Jared Bernstein simply wonders what the hell Ryan is talking about:

The broader reason his plan is misguided is because Ryan starts from the mistaken assumption that the current U.S. anti-poverty system is broken, when in fact it’s actually quite effective, and not just in lowering market-based poverty rates, which it does by almost half, but also by investing in the longer term well-being of its beneficiaries. (Bob Greenstein provides the details here.) That’s not good enough by a long shot, but neither is it motivation to radically change the system in ways that introduce a dangerous set of new risks, as this new plan does…

The implication here is that while a faceless bureaucrat in D.C. can’t possibly evaluate your nutritional needs, for example, a bureaucrat in Albany or Sacramento can easily and efficiently do so. And while the plan requires state officials to use the resources for poverty reduction, and not, say, tax reduction, consolidation also raises serious risks of diverting funds to areas of anti-poverty interventions that state officials favor vs. areas of need.

Well yes, there is that possibility. Officials in a red state could that take massive amount of what was once federal social safety net money and declare that the poor are real losers and what they need is a copy of the collected works of Ayn Rand in their home, which they must read – there will be quizzes – and since that costs next to nothing, the rest of the money could be used to do what really fights poverty. Cut taxes on the rich and on corporations. You know, like the Republicans did in Kansas – where the state is now near bankruptcy.

As for Ryan, Bouie adds this:

At some point in their lives, millions of Americans will experience a short spell of poverty. Not because they don’t have a plan to fix their lives or lack the skills to move forward, but because our economy isn’t run to create demand for labor, isn’t equipped to deliver stable work to everyone who wants it, and wasn’t built to address the distributive needs of everyone who works.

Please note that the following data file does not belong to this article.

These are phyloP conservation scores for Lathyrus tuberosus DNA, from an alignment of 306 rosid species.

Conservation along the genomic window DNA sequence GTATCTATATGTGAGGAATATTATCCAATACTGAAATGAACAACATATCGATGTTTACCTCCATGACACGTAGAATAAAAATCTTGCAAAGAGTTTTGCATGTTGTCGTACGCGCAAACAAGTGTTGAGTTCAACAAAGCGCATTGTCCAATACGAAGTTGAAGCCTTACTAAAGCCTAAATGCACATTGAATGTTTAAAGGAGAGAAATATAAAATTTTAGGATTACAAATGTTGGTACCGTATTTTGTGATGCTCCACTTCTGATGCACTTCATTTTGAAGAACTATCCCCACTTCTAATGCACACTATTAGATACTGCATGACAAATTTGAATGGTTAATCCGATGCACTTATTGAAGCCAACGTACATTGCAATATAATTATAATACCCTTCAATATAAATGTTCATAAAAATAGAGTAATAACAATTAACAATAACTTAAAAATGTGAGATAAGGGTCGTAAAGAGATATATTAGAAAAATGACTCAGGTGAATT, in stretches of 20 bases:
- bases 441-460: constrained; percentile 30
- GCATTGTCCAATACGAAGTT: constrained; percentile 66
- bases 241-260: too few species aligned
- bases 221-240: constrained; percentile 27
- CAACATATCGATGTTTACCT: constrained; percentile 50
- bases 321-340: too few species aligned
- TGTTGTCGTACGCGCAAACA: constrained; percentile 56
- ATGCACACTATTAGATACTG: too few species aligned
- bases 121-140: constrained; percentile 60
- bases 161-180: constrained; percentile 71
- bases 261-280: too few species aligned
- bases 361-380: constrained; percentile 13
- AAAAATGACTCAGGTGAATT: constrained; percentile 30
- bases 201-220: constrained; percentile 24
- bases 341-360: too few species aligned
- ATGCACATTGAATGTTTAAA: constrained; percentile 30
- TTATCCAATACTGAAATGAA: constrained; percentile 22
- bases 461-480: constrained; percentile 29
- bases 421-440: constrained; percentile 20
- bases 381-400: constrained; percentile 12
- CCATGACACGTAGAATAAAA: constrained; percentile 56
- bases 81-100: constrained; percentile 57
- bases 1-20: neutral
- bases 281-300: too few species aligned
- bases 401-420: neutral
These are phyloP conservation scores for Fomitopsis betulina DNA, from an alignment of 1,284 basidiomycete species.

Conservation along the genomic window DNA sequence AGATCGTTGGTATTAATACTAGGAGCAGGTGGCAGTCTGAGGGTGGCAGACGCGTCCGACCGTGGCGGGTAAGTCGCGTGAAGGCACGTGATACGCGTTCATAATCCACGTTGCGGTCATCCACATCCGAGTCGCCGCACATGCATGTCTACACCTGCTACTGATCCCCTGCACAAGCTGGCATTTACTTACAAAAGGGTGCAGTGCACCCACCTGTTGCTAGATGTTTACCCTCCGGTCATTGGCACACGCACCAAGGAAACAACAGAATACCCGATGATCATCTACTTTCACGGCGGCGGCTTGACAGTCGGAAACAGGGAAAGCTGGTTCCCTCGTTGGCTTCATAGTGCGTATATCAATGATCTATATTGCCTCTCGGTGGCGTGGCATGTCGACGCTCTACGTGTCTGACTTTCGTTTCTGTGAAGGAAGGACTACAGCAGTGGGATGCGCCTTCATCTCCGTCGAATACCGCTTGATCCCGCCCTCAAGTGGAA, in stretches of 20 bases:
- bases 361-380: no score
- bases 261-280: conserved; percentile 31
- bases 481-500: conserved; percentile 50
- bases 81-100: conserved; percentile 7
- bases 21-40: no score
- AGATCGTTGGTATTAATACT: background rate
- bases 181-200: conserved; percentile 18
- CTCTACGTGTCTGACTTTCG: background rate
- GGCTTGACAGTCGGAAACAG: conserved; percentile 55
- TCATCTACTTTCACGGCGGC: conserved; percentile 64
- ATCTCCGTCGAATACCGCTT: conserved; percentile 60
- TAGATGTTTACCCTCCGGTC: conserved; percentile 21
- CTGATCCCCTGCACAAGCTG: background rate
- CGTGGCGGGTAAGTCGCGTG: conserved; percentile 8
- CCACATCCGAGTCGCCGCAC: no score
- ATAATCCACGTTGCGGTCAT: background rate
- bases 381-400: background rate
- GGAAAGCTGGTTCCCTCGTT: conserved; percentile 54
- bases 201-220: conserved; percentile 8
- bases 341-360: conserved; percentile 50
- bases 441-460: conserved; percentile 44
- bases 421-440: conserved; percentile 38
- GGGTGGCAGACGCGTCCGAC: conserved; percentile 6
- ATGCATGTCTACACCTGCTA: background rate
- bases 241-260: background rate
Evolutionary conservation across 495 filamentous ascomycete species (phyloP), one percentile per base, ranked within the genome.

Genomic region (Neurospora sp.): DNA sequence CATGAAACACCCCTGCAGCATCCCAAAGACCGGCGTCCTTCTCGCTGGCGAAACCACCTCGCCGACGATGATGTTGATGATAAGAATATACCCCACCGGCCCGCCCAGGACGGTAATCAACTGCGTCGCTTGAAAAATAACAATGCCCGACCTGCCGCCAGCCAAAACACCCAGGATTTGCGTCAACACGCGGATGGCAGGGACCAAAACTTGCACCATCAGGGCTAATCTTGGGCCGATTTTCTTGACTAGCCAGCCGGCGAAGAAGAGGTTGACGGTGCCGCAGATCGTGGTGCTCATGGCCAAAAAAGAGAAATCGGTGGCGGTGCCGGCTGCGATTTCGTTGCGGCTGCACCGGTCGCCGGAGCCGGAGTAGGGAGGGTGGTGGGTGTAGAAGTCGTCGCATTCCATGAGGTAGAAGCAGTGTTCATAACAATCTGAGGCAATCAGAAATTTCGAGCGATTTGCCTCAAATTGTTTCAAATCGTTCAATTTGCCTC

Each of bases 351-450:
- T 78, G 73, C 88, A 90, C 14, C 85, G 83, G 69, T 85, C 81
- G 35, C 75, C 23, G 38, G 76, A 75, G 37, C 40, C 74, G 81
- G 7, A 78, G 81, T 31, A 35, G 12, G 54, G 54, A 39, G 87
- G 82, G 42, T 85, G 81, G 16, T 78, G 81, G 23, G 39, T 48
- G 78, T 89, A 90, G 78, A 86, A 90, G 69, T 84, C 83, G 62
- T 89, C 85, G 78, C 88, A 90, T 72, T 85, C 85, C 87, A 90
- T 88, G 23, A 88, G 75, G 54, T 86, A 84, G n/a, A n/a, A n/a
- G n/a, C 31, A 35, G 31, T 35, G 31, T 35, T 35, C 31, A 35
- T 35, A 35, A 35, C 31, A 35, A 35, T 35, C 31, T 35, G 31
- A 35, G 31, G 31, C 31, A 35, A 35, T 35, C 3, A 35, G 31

It’s the economic system, not the losers who are just like little children. They need mommy or daddy to force them to follow a step by step plan for being a better person, or maybe even an adult one day. That’s what Ryan is proposing, something not far from making the poor – people he now says he really cares about – memorize long passages from Atlas Shrugged. Make them study how “good” people operate. It’ll work wonders. The implication is that Romney should have suggested something like that – classes in how to be more like Mitt Romney perhaps. That would have shown he cares. Ryan wants to show he cares.

That may be hard for Republicans, which is why a lifelong conservative like Andrew Sullivan gets upset when people assume that means he’s a Republican. He’s had it with Ryan and his party:

Any party that can respond to the fact of yawning economic inequality in the 21st Century by blaming the 99 percent for not working hard enough has put ideology before reality. Any party that even now thinks slashing taxes below their current historically low levels will cure our economic ills is utterly delusional. Any party that is unconcerned with the social dangers of an economic system that increasingly rewards only the very, very rich cannot be trusted with government. There has to be a pragmatic element to any conservatism and an ability to adjust to new circumstances and new problems.

Oh yeah, there’s this too:

The conduct of the GOP during the Obama administration has been a nihilist disgrace. In 2009, Obama inherited crises on every front: an economy in terrifying free-fall, a bankrupted Treasury, an even more morally bankrupt foreign policy, and two failed wars. He deserved some measure of cooperation in that hour of extreme national peril and need. He got none. From the get-go, they were clearly prepared to destroy the country if it also meant they could destroy him.

In fact, from that first stimulus vote on, Obama faced a unanimous and relentless nullification Congress. If he favored something, they opposed it. Despite Obama’s exemplary family life, public grace and composure, and willingness to compromise, they decided to cast him as a tyrant, a radical, a traitor and an incompetent. Their demonization of a decent, pragmatic man simply disgusts me to the core. And, sorry, if you do not smell any whiff of racism in all of this, you’re a better person than I am.